A final note of caution, should you detect beeturia and be inclined to supplement with iron, I would strongly recommend that you have laboratory testing performed to confirm this diagnosis and to determine the extent and possible cause of iron deficiency. If iron is supplemented without being needed by the body, it can contribute to bacterial overgrowth in the GI tract and is a pro-oxidant – leading to oxidative damage in the body. And should you detect an abnormal transit time, it is best to get to the root cause of the imbalances in GI health and to address these whenever possible versus self-medicating with supplements to try to correct it (which often ends up being less cost effective and can potentially exacerbate imbalances that are present).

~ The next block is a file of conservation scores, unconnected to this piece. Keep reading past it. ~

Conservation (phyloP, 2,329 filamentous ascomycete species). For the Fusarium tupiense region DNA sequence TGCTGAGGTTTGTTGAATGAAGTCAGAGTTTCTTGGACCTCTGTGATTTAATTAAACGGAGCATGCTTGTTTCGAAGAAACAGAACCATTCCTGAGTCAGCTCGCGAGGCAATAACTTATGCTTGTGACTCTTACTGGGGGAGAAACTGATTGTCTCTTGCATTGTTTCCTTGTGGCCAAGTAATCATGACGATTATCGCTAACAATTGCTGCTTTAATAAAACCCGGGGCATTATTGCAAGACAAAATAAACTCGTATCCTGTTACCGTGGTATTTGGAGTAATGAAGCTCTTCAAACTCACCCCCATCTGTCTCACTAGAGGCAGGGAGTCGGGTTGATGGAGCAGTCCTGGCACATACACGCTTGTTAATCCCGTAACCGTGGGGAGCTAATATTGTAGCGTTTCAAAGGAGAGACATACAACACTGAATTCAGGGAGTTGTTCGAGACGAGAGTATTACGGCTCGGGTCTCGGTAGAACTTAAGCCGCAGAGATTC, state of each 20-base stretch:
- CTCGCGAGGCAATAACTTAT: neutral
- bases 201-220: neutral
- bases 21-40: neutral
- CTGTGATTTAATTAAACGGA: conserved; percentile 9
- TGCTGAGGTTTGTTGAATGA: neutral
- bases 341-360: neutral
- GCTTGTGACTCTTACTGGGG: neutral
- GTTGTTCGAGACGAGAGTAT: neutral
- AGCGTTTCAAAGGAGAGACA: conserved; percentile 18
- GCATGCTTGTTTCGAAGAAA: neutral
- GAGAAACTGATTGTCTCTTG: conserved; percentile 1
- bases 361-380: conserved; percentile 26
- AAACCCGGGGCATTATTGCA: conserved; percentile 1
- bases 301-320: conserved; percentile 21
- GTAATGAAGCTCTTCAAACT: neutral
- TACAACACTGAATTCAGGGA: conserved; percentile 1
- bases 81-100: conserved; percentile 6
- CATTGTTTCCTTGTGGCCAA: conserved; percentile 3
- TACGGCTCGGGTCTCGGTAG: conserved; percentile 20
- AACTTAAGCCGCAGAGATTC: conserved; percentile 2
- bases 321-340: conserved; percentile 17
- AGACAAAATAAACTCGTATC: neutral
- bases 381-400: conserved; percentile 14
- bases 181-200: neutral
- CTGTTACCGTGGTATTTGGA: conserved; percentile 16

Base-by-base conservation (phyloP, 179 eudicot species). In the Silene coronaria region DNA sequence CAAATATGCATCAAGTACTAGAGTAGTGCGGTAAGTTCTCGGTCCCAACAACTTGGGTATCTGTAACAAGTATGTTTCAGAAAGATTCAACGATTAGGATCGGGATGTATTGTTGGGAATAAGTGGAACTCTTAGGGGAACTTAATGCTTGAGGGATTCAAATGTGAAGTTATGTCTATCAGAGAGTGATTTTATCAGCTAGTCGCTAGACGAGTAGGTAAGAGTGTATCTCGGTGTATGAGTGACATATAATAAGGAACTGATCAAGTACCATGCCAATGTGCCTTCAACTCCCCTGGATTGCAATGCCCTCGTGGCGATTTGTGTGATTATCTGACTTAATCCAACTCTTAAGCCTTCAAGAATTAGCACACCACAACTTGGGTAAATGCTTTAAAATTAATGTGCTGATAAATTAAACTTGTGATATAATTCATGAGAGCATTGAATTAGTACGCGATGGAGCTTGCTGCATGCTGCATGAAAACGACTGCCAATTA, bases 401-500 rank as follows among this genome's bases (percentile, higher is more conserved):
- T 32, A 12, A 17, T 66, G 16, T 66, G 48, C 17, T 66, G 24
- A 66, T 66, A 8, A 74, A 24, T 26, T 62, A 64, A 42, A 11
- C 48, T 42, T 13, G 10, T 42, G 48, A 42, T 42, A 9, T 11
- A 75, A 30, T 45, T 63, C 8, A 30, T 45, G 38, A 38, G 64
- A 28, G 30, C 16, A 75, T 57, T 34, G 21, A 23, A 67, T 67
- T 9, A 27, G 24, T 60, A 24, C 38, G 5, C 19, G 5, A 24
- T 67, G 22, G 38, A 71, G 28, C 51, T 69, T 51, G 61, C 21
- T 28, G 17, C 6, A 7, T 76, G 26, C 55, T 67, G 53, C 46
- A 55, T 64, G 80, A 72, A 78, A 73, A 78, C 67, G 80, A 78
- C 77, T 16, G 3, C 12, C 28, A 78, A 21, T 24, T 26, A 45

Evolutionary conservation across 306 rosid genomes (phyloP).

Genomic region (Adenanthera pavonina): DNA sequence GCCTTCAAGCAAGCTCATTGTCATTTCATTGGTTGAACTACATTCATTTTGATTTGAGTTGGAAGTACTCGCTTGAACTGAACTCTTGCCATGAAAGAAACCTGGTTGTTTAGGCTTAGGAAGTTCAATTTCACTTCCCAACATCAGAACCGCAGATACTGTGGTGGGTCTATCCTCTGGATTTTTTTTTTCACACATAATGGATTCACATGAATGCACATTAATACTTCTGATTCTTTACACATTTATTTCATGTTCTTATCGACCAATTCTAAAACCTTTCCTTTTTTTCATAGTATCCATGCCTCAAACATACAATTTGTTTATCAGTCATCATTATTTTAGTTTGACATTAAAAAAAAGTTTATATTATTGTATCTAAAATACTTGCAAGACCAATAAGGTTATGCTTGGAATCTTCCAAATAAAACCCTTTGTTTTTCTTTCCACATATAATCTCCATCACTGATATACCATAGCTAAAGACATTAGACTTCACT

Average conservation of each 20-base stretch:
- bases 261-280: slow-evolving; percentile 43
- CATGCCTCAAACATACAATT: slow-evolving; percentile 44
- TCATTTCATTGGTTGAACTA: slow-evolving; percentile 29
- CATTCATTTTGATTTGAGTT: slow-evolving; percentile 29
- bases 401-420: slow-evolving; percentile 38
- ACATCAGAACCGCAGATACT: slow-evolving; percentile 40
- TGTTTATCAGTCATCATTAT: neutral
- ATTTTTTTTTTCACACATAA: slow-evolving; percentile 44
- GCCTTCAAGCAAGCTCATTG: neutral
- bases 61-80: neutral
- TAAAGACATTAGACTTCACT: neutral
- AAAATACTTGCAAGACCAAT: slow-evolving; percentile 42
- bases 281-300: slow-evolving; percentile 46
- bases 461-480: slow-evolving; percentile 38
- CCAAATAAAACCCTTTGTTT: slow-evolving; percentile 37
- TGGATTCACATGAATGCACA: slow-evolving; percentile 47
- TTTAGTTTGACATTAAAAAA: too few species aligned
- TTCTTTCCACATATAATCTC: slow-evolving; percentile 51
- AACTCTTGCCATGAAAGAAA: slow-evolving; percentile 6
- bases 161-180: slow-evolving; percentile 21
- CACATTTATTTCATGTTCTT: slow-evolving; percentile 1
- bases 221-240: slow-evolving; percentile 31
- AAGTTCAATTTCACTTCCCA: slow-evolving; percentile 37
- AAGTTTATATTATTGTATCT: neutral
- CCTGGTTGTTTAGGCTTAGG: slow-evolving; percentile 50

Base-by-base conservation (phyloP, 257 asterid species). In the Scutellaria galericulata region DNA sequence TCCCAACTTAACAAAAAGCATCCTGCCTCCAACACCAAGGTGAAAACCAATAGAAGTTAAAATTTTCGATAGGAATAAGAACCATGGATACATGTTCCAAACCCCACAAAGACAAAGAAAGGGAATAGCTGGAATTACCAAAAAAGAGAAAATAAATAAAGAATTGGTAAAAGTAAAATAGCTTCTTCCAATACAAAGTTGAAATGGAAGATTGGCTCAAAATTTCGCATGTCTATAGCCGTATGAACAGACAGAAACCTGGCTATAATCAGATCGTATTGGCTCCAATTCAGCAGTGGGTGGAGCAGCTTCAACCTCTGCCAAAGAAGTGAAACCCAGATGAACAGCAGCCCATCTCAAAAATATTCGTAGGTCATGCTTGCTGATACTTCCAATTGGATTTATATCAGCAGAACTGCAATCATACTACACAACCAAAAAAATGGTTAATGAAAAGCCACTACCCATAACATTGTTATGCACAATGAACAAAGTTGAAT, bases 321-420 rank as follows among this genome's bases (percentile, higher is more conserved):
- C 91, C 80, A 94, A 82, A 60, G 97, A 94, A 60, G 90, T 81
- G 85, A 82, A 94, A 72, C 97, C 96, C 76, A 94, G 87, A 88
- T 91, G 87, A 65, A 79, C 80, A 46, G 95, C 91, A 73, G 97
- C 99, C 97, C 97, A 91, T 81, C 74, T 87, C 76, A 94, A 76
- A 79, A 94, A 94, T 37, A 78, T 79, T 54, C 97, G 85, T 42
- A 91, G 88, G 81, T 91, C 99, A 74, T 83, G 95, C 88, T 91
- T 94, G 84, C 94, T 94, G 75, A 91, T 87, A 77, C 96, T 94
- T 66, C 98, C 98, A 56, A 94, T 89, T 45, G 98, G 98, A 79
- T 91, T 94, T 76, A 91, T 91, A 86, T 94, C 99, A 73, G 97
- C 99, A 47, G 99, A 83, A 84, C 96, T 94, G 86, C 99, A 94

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Coleman, E. (2012, Feb.). Reap the Benefits of Beetroot Juice — Evidence Suggests It Improves Heart Health and Athletic Performance. Today’s Dietitician, 14(2), 48. Retrieved from

Fitzgerald, K. & Hodges, R. (2016). Methylation Diet & Lifestyle. Whole being support for healthy methylation and epigenetic expression. [e-book]. Retrieved from:

Gaby, A. (2011). Nutritional Medicine. Concord, NH: Fritz Perlberg Publishing.

Ingroia, L. (Ed.). (2009). The visual food lover’s guide. Hoboken, NJ: John Wiley & Sons, Inc.

Institute for Functional Medicine (2016). Clinical Practice Toolkit. [Phytonutrient Spectrum – Comprehensive Guide]. Federal Way, WA: The Institute for Functional Medicine.

Institute for Functional Medicine (2016). Clinical Practice Toolkit. [Colon Transit Time]. Federal Way, WA: The Institute for Functional Medicine.

Pitchford, P. (1993). Healing with Whole Foods. Oriental Traditions and Modern Nutrition. Berkeley, CA: North Atlantic Books.